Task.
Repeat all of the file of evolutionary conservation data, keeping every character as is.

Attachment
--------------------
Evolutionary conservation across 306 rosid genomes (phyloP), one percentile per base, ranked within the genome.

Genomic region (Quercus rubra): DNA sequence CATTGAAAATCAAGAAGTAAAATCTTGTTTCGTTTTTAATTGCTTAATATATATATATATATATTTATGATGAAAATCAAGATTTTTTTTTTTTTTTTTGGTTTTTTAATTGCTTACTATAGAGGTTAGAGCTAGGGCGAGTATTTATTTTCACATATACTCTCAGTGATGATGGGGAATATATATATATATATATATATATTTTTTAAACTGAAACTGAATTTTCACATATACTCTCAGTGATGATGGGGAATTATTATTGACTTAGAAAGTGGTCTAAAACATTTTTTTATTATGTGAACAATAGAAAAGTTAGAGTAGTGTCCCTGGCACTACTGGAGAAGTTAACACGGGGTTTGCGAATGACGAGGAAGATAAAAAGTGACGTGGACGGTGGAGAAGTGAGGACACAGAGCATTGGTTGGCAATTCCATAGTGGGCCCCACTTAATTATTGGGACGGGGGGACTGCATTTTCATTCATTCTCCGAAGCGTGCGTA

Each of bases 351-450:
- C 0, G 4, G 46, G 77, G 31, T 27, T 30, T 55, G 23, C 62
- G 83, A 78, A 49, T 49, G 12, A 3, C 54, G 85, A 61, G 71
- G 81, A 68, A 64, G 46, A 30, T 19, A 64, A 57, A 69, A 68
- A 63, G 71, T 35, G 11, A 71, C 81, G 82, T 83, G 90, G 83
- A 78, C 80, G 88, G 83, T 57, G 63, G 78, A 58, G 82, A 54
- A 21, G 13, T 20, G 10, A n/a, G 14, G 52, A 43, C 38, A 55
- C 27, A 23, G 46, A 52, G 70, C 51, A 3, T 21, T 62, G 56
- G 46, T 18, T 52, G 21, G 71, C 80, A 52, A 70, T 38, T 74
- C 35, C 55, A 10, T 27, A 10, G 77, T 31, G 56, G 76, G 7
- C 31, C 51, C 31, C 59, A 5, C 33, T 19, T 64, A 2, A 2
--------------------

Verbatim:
Evolutionary conservation across 306 rosid genomes (phyloP), one percentile per base, ranked within the genome.

Genomic region (Quercus rubra): DNA sequence CATTGAAAATCAAGAAGTAAAATCTTGTTTCGTTTTTAATTGCTTAATATATATATATATATATTTATGATGAAAATCAAGATTTTTTTTTTTTTTTTTGGTTTTTTAATTGCTTACTATAGAGGTTAGAGCTAGGGCGAGTATTTATTTTCACATATACTCTCAGTGATGATGGGGAATATATATATATATATATATATATTTTTTAAACTGAAACTGAATTTTCACATATACTCTCAGTGATGATGGGGAATTATTATTGACTTAGAAAGTGGTCTAAAACATTTTTTTATTATGTGAACAATAGAAAAGTTAGAGTAGTGTCCCTGGCACTACTGGAGAAGTTAACACGGGGTTTGCGAATGACGAGGAAGATAAAAAGTGACGTGGACGGTGGAGAAGTGAGGACACAGAGCATTGGTTGGCAATTCCATAGTGGGCCCCACTTAATTATTGGGACGGGGGGACTGCATTTTCATTCATTCTCCGAAGCGTGCGTA

Each of bases 351-450:
- C 0, G 4, G 46, G 77, G 31, T 27, T 30, T 55, G 23, C 62
- G 83, A 78, A 49, T 49, G 12, A 3, C 54, G 85, A 61, G 71
- G 81, A 68, A 64, G 46, A 30, T 19, A 64, A 57, A 69, A 68
- A 63, G 71, T 35, G 11, A 71, C 81, G 82, T 83, G 90, G 83
- A 78, C 80, G 88, G 83, T 57, G 63, G 78, A 58, G 82, A 54
- A 21, G 13, T 20, G 10, A n/a, G 14, G 52, A 43, C 38, A 55
- C 27, A 23, G 46, A 52, G 70, C 51, A 3, T 21, T 62, G 56
- G 46, T 18, T 52, G 21, G 71, C 80, A 52, A 70, T 38, T 74
- C 35, C 55, A 10, T 27, A 10, G 77, T 31, G 56, G 76, G 7
- C 31, C 51, C 31, C 59, A 5, C 33, T 19, T 64, A 2, A 2